- Calories: Rhubarb is low in calories, with just 21 calories per 100 grams of raw rhubarb.
- Carbohydrates: Rhubarb is a good source of carbohydrates, with 4.5 grams of carbs per 100 grams of raw rhubarb. Most of the carbs in rhubarb come from sugars.
- Fibre: Rhubarb is high in fibre, with 2 grams of fibre per 100 grams of raw rhubarb. This can help with digestion and may also help to lower cholesterol levels.
- Protein: Rhubarb is not a significant source of protein, with just 0.9 grams of protein per 100 grams of raw rhubarb.
- Fat: Rhubarb is very low in fat, with just 0.2 grams of fat per 100 grams of raw rhubarb.
- Vitamins: Rhubarb is a good source of vitamin C, with 14% of the daily value per 100 grams of raw rhubarb. It also contains small amounts of other vitamins, including vitamin K, vitamin E, and B vitamins.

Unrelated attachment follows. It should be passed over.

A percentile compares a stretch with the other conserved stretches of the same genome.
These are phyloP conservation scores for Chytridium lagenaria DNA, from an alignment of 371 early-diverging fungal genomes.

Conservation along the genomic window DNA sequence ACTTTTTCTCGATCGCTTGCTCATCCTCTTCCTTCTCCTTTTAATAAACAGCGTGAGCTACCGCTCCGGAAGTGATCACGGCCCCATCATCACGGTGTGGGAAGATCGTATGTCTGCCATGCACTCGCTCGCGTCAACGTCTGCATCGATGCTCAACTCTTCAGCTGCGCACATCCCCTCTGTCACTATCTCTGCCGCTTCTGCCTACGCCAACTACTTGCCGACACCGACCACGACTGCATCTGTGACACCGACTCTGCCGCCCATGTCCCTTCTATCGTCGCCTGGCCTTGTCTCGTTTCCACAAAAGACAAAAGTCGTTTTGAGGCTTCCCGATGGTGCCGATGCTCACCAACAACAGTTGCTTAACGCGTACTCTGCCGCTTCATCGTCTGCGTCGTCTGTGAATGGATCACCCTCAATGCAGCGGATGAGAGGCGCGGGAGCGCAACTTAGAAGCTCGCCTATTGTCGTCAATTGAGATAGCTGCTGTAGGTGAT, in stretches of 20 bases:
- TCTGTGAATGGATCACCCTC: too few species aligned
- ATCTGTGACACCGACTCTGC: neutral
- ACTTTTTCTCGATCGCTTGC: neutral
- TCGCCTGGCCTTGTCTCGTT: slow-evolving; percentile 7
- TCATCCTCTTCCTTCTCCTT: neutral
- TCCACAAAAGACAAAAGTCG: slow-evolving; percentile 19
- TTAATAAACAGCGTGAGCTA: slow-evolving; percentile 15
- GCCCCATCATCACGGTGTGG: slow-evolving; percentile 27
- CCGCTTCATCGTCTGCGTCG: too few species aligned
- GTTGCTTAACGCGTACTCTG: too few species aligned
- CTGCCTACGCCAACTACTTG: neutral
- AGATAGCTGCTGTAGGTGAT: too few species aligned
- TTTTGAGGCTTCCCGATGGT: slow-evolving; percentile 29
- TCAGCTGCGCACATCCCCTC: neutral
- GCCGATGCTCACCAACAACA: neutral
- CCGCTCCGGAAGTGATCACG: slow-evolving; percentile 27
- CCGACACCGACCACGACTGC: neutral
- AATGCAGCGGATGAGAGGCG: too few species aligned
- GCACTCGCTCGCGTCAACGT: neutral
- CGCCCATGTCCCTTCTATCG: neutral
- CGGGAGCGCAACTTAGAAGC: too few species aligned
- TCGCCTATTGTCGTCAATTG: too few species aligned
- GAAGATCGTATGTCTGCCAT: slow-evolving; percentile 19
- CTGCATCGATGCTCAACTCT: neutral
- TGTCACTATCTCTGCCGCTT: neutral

- Minerals: Rhubarb is a good source of potassium, with 10% of the daily value per 100 grams of raw rhubarb. It also contains small amounts of other minerals, including calcium, magnesium, and manganese.
Are Rhubarb Leaves Poisonous?
- Oxalic acid: Rhubarb contains a high amount of oxalic acid, which can bind to minerals in the body and prevent their absorption. Because of this, it is recommended to consume rhubarb in moderation and to avoid consuming large amounts of raw rhubarb leaves, which contain even higher concentrations of oxalic acid and can be toxic if consumed in large quantities. Symptoms of toxicity include mild gastrointestinal symptoms, as well as more serious problems, such as kidney stones and kidney failure.
It’s important to note that the nutritional content of rhubarb can vary depending on factors such as the variety of rhubarb, where it was grown, and how it was prepared.